Vieland VJ, Huang Y, Bartlett C, Davies TF, Tomer Y. A multilocus model of the genetic architecture of autoimmune thyroid disorder, with clinical implications. Am J Hum Genet 2008 Jun; 82(6): 1349-1356.
Sun L, Vukicevic S, Baliram R, Yang G, Sendak R, McPherson J, Zhu LL, Iqbal J, Latif R, Natrajan A, Arabi A, Yamoah K, Moonga BS, Gabet Y, Davies TF, Bab I, Abe E, Sampath K, Zaidi M. Intermittent recombinant TSH injections prevent ovariectomy-induced bone loss. Proc Natl Acad Sci U S A 2008 Mar 18; 105(11): 4289-4294.
Galofre JC, Lomvardis S, Davies TF. Evaluation and treatment of thyroid nodules: A clinical guide. Mount Sinai Journal of Medicine 2008; 75: 299-311.
Tomer Y, Menconi M, Davies TF, Barbesubi G, Rocchi R, Pinchera A, Concepcio E, Greenberg DA. Dissecting genetic heterogeneity in autoimmune thyroid diseases by subset analysis. Journal of Autoimmunity 2007; 29: 69-77.
Ando T, Latif R, Abe E, Davies TF. Antibody-induced modulation of TSH receptor post-translational processing. Journal of Endocrinology 2007; 195: 179-186.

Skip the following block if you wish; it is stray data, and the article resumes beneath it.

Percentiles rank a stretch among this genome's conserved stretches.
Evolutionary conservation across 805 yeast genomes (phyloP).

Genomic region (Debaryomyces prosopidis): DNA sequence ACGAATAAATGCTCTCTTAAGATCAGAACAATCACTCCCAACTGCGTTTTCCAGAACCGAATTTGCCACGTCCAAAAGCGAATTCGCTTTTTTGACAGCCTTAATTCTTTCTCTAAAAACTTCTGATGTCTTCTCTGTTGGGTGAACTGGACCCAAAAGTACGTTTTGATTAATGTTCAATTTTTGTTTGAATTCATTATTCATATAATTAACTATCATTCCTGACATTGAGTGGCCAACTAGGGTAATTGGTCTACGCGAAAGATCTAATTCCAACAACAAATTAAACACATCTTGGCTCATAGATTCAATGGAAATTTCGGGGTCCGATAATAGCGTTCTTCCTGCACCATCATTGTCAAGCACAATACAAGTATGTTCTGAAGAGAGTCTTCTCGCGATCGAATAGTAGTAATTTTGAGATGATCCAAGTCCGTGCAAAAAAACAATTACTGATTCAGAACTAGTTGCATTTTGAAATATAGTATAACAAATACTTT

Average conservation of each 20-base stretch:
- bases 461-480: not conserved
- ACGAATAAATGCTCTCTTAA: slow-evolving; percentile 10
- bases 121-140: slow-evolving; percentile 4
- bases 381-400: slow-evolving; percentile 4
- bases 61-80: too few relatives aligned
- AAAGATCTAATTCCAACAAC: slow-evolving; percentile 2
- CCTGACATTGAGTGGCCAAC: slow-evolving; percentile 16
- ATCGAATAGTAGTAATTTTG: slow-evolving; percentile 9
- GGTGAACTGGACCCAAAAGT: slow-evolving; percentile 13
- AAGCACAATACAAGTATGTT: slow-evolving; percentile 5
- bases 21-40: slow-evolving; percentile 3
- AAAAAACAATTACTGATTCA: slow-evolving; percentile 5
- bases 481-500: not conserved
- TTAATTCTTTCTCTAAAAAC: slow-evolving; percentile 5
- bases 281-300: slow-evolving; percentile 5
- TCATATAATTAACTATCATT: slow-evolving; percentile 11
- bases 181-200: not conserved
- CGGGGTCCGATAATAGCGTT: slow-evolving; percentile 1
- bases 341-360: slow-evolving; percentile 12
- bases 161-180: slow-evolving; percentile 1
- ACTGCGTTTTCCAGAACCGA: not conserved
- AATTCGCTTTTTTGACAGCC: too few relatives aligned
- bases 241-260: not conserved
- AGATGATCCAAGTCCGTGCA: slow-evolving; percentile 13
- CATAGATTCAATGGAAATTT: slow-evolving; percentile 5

Latif R, Davies TF. Lipid rafts as triage centers for multimeric and monomeric TSH receptor regulation. Endocrinology 2007; 148: 3164-3175.
Physicians and scientists on the faculty of the Icahn School of Medicine at Mount Sinai often interact with pharmaceutical, device and biotechnology companies to improve patient care, develop new therapies and achieve scientific breakthroughs. In order to promote an ethical and transparent environment for conducting research, providing clinical care and teaching, Mount Sinai requires that salaried faculty inform the School of their relationships with such companies.
Below are financial relationships with industry reported by Dr. Davies during 2012 and/or 2013. Please note that this information may differ from information posted on corporate sites due to timing or classification differences.
Scientific Advisory Board:
Service on Board of Directors: Service in a fiduciary capacity, such as an officer or director, for the following companies:
Mount Sinai's faculty policies relating to faculty collaboration with industry are posted on our website at http://icahn.mssm.edu/about-us/services-and-resources/faculty-resources/handbooks-and-policies/faculty-handbook. Patients may wish to ask their physician about the activities they perform for companies.